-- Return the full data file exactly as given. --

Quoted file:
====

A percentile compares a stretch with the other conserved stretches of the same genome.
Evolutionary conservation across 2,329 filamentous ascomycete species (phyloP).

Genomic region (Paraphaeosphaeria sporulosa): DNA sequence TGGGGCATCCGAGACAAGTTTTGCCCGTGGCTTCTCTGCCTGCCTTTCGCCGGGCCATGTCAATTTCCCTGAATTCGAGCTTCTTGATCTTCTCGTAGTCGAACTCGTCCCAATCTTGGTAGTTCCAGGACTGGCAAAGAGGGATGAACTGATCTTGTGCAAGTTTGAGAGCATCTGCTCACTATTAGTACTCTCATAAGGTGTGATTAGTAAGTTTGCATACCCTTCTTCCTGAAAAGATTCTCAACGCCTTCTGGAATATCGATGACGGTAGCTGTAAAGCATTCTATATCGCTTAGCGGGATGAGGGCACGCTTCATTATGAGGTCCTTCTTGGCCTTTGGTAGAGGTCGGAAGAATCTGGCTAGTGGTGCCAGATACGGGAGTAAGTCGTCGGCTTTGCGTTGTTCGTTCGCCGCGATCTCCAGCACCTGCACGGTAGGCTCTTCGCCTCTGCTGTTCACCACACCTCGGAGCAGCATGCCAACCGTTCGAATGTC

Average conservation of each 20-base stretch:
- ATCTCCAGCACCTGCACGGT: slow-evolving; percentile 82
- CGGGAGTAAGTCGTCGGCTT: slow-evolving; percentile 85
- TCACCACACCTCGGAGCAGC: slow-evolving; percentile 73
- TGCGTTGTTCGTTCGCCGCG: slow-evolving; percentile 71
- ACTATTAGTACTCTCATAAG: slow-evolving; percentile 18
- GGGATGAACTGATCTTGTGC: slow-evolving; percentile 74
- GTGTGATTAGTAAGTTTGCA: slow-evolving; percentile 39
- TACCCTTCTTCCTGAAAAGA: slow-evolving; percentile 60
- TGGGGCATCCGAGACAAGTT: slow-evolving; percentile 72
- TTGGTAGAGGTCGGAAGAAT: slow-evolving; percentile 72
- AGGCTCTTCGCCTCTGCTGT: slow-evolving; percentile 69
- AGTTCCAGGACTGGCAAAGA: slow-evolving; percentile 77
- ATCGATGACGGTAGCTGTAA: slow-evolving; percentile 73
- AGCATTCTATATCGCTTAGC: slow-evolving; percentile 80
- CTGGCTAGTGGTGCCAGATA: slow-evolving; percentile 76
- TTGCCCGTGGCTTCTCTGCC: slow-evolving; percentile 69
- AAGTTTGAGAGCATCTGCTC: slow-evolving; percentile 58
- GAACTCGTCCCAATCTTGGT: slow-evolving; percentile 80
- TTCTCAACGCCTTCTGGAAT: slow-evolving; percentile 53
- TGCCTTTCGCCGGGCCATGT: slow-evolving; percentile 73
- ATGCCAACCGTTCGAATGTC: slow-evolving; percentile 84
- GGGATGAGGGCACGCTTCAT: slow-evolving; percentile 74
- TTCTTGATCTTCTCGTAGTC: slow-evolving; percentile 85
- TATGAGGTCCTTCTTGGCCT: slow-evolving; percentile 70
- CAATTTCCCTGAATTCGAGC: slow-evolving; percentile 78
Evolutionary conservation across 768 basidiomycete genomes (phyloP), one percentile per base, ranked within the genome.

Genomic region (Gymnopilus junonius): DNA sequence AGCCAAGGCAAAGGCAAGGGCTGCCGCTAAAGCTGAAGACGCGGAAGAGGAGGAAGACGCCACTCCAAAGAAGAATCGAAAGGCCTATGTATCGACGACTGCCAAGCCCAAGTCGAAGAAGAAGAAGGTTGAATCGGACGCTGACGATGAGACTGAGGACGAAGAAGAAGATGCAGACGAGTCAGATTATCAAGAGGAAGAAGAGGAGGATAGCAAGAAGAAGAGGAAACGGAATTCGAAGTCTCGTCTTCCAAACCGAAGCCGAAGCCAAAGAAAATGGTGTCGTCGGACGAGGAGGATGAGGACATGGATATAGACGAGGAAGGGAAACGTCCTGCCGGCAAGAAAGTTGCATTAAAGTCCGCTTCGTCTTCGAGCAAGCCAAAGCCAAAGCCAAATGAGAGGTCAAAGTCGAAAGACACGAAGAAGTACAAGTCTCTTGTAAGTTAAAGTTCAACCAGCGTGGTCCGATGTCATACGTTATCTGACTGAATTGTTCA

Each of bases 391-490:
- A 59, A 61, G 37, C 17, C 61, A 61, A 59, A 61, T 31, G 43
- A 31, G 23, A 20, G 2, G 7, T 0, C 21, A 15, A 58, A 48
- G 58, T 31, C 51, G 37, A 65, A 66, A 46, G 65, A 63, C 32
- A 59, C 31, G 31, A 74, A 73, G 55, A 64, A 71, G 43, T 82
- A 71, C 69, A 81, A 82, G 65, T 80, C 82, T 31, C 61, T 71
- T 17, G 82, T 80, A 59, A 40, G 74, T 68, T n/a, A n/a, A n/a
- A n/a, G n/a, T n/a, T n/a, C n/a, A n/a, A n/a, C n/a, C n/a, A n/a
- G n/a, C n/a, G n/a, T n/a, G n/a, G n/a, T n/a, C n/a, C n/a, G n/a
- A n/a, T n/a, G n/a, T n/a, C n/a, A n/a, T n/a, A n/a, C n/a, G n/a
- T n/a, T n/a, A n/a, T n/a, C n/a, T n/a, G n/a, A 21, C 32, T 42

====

A percentile compares a stretch with the other conserved stretches of the same genome.
Evolutionary conservation across 2,329 filamentous ascomycete species (phyloP).

Genomic region (Paraphaeosphaeria sporulosa): DNA sequence TGGGGCATCCGAGACAAGTTTTGCCCGTGGCTTCTCTGCCTGCCTTTCGCCGGGCCATGTCAATTTCCCTGAATTCGAGCTTCTTGATCTTCTCGTAGTCGAACTCGTCCCAATCTTGGTAGTTCCAGGACTGGCAAAGAGGGATGAACTGATCTTGTGCAAGTTTGAGAGCATCTGCTCACTATTAGTACTCTCATAAGGTGTGATTAGTAAGTTTGCATACCCTTCTTCCTGAAAAGATTCTCAACGCCTTCTGGAATATCGATGACGGTAGCTGTAAAGCATTCTATATCGCTTAGCGGGATGAGGGCACGCTTCATTATGAGGTCCTTCTTGGCCTTTGGTAGAGGTCGGAAGAATCTGGCTAGTGGTGCCAGATACGGGAGTAAGTCGTCGGCTTTGCGTTGTTCGTTCGCCGCGATCTCCAGCACCTGCACGGTAGGCTCTTCGCCTCTGCTGTTCACCACACCTCGGAGCAGCATGCCAACCGTTCGAATGTC

Average conservation of each 20-base stretch:
- ATCTCCAGCACCTGCACGGT: slow-evolving; percentile 82
- CGGGAGTAAGTCGTCGGCTT: slow-evolving; percentile 85
- TCACCACACCTCGGAGCAGC: slow-evolving; percentile 73
- TGCGTTGTTCGTTCGCCGCG: slow-evolving; percentile 71
- ACTATTAGTACTCTCATAAG: slow-evolving; percentile 18
- GGGATGAACTGATCTTGTGC: slow-evolving; percentile 74
- GTGTGATTAGTAAGTTTGCA: slow-evolving; percentile 39
- TACCCTTCTTCCTGAAAAGA: slow-evolving; percentile 60
- TGGGGCATCCGAGACAAGTT: slow-evolving; percentile 72
- TTGGTAGAGGTCGGAAGAAT: slow-evolving; percentile 72
- AGGCTCTTCGCCTCTGCTGT: slow-evolving; percentile 69
- AGTTCCAGGACTGGCAAAGA: slow-evolving; percentile 77
- ATCGATGACGGTAGCTGTAA: slow-evolving; percentile 73
- AGCATTCTATATCGCTTAGC: slow-evolving; percentile 80
- CTGGCTAGTGGTGCCAGATA: slow-evolving; percentile 76
- TTGCCCGTGGCTTCTCTGCC: slow-evolving; percentile 69
- AAGTTTGAGAGCATCTGCTC: slow-evolving; percentile 58
- GAACTCGTCCCAATCTTGGT: slow-evolving; percentile 80
- TTCTCAACGCCTTCTGGAAT: slow-evolving; percentile 53
- TGCCTTTCGCCGGGCCATGT: slow-evolving; percentile 73
- ATGCCAACCGTTCGAATGTC: slow-evolving; percentile 84
- GGGATGAGGGCACGCTTCAT: slow-evolving; percentile 74
- TTCTTGATCTTCTCGTAGTC: slow-evolving; percentile 85
- TATGAGGTCCTTCTTGGCCT: slow-evolving; percentile 70
- CAATTTCCCTGAATTCGAGC: slow-evolving; percentile 78
Evolutionary conservation across 768 basidiomycete genomes (phyloP), one percentile per base, ranked within the genome.

Genomic region (Gymnopilus junonius): DNA sequence AGCCAAGGCAAAGGCAAGGGCTGCCGCTAAAGCTGAAGACGCGGAAGAGGAGGAAGACGCCACTCCAAAGAAGAATCGAAAGGCCTATGTATCGACGACTGCCAAGCCCAAGTCGAAGAAGAAGAAGGTTGAATCGGACGCTGACGATGAGACTGAGGACGAAGAAGAAGATGCAGACGAGTCAGATTATCAAGAGGAAGAAGAGGAGGATAGCAAGAAGAAGAGGAAACGGAATTCGAAGTCTCGTCTTCCAAACCGAAGCCGAAGCCAAAGAAAATGGTGTCGTCGGACGAGGAGGATGAGGACATGGATATAGACGAGGAAGGGAAACGTCCTGCCGGCAAGAAAGTTGCATTAAAGTCCGCTTCGTCTTCGAGCAAGCCAAAGCCAAAGCCAAATGAGAGGTCAAAGTCGAAAGACACGAAGAAGTACAAGTCTCTTGTAAGTTAAAGTTCAACCAGCGTGGTCCGATGTCATACGTTATCTGACTGAATTGTTCA

Each of bases 391-490:
- A 59, A 61, G 37, C 17, C 61, A 61, A 59, A 61, T 31, G 43
- A 31, G 23, A 20, G 2, G 7, T 0, C 21, A 15, A 58, A 48
- G 58, T 31, C 51, G 37, A 65, A 66, A 46, G 65, A 63, C 32
- A 59, C 31, G 31, A 74, A 73, G 55, A 64, A 71, G 43, T 82
- A 71, C 69, A 81, A 82, G 65, T 80, C 82, T 31, C 61, T 71
- T 17, G 82, T 80, A 59, A 40, G 74, T 68, T n/a, A n/a, A n/a
- A n/a, G n/a, T n/a, T n/a, C n/a, A n/a, A n/a, C n/a, C n/a, A n/a
- G n/a, C n/a, G n/a, T n/a, G n/a, G n/a, T n/a, C n/a, C n/a, G n/a
- A n/a, T n/a, G n/a, T n/a, C n/a, A n/a, T n/a, A n/a, C n/a, G n/a
- T n/a, T n/a, A n/a, T n/a, C n/a, T n/a, G n/a, A 21, C 32, T 42